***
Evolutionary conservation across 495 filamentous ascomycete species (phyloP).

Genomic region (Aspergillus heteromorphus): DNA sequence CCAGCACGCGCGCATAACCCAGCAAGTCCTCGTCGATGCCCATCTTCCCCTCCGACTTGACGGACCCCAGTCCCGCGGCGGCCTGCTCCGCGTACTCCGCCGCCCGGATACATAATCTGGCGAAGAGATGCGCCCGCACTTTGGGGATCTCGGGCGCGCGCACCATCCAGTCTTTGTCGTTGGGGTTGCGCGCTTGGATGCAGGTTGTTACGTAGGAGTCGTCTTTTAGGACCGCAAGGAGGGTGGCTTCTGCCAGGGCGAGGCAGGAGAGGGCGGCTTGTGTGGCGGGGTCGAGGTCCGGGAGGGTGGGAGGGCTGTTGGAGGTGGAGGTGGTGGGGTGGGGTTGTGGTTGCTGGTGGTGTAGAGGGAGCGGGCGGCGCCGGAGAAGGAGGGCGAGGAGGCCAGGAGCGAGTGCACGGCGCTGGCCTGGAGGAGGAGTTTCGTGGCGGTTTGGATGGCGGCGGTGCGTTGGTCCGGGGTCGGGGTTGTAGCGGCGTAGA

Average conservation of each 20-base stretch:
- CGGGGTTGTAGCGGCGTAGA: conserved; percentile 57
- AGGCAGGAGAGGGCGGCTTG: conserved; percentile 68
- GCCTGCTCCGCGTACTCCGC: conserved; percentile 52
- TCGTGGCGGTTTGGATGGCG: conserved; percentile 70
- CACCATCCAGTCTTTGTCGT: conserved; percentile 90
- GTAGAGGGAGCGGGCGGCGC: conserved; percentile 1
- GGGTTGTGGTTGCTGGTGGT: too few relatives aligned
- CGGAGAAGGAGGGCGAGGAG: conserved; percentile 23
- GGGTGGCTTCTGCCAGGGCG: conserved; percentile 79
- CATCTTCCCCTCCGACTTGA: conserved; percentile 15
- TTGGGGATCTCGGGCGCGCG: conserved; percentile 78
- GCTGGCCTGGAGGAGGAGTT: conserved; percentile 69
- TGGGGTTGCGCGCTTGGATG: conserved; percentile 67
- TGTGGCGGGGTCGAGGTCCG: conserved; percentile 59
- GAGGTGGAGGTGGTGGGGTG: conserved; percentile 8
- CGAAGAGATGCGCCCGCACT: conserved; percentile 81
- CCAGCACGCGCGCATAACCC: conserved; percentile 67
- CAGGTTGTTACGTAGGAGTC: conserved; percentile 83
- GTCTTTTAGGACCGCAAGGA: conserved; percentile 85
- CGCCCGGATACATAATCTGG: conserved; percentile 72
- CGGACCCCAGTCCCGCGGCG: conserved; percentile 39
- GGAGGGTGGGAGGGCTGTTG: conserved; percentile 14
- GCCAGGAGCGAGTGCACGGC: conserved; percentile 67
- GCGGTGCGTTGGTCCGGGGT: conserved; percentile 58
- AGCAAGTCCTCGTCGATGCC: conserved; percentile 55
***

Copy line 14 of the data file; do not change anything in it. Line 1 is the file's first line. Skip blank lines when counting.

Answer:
- TTGGGGATCTCGGGCGCGCG: conserved; percentile 78